April was born on Haida Gwaii (commonly called the Queen Charlotte Islands ), off the north west coast of Canada’s British Columbia, just a short boat trip from Alaska. The First Nations people are known by their original name, the Haida.
April has dozens of relatives living in these islands, all practicing indigenous art–painting, sculpting, totem poles, carving masks using cedar bark and spruce root in weaving, jewelry making, steaming bentwood boxes and creating art out of the stone unique to the islands, Argillite. Early in her career, she honed her painting skill and refined her abilities while practicing geology, having graduated from the University of British Columbia.
When you think about it, being a geologist in the vast remoteness of Canada’s West is good experience for any artist. Combine this wilderness experience with a heritage rich in Native Americans’ culture, art, sculpture and music and through her father, a direct descendant of the world-renowned Haida artist, Charles Edenshaw, of the Eagle Clan.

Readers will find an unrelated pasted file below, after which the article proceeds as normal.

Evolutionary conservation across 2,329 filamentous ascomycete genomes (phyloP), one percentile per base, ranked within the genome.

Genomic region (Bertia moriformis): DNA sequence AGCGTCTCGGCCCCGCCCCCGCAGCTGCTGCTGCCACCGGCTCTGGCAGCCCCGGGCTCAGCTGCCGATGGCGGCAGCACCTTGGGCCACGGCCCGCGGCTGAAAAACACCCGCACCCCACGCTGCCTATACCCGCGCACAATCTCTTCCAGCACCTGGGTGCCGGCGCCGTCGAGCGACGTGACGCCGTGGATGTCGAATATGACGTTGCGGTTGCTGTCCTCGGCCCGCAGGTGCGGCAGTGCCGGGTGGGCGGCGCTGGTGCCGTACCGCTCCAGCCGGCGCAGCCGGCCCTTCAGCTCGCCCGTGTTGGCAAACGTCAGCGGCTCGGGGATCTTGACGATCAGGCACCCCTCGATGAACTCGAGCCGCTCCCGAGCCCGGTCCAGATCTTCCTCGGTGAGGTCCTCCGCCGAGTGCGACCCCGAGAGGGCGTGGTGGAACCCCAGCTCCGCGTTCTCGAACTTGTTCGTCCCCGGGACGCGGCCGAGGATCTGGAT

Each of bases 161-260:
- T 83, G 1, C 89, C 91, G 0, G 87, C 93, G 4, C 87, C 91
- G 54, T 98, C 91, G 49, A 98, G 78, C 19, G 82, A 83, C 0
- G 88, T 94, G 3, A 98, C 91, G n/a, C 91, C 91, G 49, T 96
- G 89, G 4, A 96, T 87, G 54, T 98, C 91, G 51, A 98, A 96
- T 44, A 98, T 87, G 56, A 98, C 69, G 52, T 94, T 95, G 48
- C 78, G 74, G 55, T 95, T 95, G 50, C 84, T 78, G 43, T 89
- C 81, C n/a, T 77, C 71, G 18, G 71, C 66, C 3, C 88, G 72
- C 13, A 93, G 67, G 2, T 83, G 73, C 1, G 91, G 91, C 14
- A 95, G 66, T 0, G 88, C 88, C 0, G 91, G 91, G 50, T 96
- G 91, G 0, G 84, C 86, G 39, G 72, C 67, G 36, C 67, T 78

She is also a relative of the late Bill Reid, the equally famous contemporary Haida sculptor, carver, printmaker and jewelry designer. She gives definition to Native American northwest coast art as she captures its landscapes and its indigenous peoples.
Creating art is everything for April—her life and inspiration. Take time and enjoy your visit with April and her art. Words can’t begin to describe her work. Just a glimpse of what she imagines, and the myths and legends of her people, live forever in her art.
April White is represented by the Van Dop Gallery